When, in 1637, Charles attempted to introduce a new form of prayer book in his northern kingdom of Scotland, a major rebellion erupted. The King did not have enough money to raise an army against the Scots and was therefore forced to summon a Parliament. Yet the men who assembled at Westminster were unwilling to give the King the money he needed until their own grievances had been dealt with. The angry, disaffected members of Parliament seized political control and set about dismantling the hated instruments of the Personal Rule. During 1640-41, Charles I's prerogative courts were abolished, his ministers arrested or forced to flee, and his unpopular financial expedients declared illegal. To many contemporaries, it seemed that the kingdom's political problems were solved. In fact, they were only just beginning.
The road to war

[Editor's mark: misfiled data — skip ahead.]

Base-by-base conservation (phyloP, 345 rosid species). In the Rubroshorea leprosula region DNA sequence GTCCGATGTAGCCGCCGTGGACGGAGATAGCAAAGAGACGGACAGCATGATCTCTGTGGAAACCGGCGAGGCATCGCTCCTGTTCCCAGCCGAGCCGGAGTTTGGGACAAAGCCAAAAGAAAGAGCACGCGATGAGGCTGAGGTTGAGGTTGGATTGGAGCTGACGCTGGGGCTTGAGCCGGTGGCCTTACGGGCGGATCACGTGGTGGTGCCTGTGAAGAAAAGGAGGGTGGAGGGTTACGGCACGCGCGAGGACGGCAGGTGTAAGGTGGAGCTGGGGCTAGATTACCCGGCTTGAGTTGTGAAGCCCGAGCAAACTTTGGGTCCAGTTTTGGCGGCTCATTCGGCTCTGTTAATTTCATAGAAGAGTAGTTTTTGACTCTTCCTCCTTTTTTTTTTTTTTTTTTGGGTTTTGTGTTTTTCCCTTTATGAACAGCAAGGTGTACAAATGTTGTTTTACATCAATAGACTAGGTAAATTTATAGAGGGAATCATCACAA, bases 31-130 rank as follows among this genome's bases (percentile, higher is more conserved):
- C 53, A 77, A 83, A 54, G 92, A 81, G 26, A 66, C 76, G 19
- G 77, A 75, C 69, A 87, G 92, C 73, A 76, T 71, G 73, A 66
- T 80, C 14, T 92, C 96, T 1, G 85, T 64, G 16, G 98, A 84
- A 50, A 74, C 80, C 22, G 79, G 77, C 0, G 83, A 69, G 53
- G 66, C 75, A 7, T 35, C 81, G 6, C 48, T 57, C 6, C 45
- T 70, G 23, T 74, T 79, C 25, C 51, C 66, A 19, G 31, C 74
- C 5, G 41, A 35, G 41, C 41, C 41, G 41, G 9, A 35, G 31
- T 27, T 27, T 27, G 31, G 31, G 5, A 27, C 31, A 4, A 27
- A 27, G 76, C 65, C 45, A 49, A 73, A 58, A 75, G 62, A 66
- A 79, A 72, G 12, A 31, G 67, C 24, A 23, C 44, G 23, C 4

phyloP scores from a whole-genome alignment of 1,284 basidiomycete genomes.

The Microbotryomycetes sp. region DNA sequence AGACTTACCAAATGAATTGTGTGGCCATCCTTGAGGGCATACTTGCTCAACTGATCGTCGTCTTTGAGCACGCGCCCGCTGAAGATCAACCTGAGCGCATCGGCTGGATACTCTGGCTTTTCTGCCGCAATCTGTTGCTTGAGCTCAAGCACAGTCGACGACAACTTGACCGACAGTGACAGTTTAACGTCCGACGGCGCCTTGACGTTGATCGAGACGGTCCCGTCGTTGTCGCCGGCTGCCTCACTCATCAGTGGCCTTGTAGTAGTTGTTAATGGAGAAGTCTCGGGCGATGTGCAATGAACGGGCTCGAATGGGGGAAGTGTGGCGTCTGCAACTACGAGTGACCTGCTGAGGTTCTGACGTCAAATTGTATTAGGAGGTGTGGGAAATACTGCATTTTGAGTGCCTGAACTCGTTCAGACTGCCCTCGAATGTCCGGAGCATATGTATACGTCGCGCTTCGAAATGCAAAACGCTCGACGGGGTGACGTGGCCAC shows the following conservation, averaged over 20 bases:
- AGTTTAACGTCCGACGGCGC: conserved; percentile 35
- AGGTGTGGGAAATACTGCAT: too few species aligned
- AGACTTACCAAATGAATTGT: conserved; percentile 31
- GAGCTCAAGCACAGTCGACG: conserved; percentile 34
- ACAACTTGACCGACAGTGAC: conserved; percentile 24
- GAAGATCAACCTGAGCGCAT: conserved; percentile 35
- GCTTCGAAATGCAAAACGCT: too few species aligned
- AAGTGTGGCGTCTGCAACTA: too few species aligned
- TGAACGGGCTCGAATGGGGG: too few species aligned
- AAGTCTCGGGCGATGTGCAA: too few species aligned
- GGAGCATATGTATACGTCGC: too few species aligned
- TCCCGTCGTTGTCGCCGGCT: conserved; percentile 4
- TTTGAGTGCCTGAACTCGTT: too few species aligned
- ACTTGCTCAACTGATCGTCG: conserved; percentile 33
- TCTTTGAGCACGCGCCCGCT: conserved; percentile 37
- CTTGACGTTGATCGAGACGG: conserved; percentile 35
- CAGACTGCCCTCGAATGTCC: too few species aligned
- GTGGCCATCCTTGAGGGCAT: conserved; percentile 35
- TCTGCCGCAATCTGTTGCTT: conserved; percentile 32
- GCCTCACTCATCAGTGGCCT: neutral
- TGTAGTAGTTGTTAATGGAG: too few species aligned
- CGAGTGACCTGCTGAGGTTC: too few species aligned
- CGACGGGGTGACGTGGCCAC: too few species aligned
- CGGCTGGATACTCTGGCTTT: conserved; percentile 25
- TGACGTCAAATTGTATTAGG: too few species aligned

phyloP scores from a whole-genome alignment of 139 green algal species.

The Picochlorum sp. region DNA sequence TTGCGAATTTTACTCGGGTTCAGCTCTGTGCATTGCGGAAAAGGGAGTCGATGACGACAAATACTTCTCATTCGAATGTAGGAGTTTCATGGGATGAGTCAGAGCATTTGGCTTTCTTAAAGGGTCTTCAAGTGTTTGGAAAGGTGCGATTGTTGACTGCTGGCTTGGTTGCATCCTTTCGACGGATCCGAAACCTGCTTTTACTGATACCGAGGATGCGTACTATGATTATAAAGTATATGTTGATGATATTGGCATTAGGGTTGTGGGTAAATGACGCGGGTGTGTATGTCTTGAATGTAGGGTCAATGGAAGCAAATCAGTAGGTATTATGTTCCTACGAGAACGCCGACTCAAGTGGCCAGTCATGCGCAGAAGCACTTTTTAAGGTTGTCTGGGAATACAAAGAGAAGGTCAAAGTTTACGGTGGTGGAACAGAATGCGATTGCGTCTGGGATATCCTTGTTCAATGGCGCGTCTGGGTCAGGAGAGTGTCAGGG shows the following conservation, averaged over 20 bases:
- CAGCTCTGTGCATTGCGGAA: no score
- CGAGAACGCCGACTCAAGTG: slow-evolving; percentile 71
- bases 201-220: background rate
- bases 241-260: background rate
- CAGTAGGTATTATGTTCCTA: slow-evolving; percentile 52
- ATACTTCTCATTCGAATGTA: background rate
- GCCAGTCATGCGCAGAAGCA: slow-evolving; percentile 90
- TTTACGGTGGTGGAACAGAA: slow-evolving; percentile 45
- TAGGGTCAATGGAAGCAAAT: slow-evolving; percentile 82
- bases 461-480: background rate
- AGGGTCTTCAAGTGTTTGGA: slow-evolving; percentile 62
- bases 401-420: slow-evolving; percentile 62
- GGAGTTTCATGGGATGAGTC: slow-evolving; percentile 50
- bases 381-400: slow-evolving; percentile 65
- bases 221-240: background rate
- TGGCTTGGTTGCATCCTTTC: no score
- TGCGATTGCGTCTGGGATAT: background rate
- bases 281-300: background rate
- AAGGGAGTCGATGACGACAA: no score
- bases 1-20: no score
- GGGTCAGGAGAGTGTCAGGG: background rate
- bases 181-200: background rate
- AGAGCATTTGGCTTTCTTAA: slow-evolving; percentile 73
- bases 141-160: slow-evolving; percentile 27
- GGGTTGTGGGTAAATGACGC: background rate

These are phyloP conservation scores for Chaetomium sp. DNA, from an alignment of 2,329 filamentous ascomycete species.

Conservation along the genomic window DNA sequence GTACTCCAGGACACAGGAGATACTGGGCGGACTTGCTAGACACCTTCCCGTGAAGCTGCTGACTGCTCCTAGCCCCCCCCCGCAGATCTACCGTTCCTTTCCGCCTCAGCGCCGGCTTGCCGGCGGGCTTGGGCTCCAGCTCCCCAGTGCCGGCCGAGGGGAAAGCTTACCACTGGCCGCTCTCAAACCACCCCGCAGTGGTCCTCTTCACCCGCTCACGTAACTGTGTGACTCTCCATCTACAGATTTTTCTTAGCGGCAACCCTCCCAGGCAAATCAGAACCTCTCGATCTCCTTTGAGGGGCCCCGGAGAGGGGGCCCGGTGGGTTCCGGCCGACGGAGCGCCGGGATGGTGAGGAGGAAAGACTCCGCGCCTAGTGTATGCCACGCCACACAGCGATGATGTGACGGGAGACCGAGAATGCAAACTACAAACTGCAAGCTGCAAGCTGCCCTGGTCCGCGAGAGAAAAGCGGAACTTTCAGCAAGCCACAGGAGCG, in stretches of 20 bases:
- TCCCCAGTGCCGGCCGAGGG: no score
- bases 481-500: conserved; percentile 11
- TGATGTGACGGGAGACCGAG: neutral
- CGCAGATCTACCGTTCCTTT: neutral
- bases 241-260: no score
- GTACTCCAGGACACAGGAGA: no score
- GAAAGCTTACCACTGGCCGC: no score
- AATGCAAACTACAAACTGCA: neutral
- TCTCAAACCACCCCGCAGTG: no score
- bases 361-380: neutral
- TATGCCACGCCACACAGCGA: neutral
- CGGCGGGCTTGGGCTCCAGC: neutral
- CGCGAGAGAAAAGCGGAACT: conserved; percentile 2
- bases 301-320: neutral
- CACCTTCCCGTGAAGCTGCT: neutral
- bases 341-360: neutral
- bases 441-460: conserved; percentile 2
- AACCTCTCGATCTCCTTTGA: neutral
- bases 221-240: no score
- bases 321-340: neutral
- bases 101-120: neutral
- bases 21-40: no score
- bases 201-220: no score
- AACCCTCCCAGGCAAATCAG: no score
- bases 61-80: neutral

A contemporary cartoon ©In late 1640 Charles I had faced a political élite which was almost wholly united against him. In late 1641 this was no longer the case. By this time a split had emerged in Parliament - and, still more dangerously, in the country at large - between those who wished for further reform, and those who felt that the recent changes had gone quite far enough. Friction was particularly apparent between religious conservatives, men and women who were happy with the Church of England as it had been established at the time of the Reformation, and more 'Godly' protestants', those who considered the Church to be 'but half reformed' and were determined to rid it of the 'rags and patches of Rome'. As time went by, religious traditionalists became increasingly alienated from the more radical spirits and turned to the King for support. Charles thus found himself with a swelling political constituency and, emboldened by this change in his fortunes, he made a bold attempt to seize back the political initiative. In January 1642 Charles strode into the Parliament house with a body of soldiers and demanded the persons of five MPs whom he had declared to be traitors. The King's plan went badly wrong. Not only did the men he sought manage to escape, but public opinion was outraged by his action. London was soon in an uproar, and the King, fearing for his life, was forced to flee. War was now inevitable and over the next few months rival sides began to emerge across the country.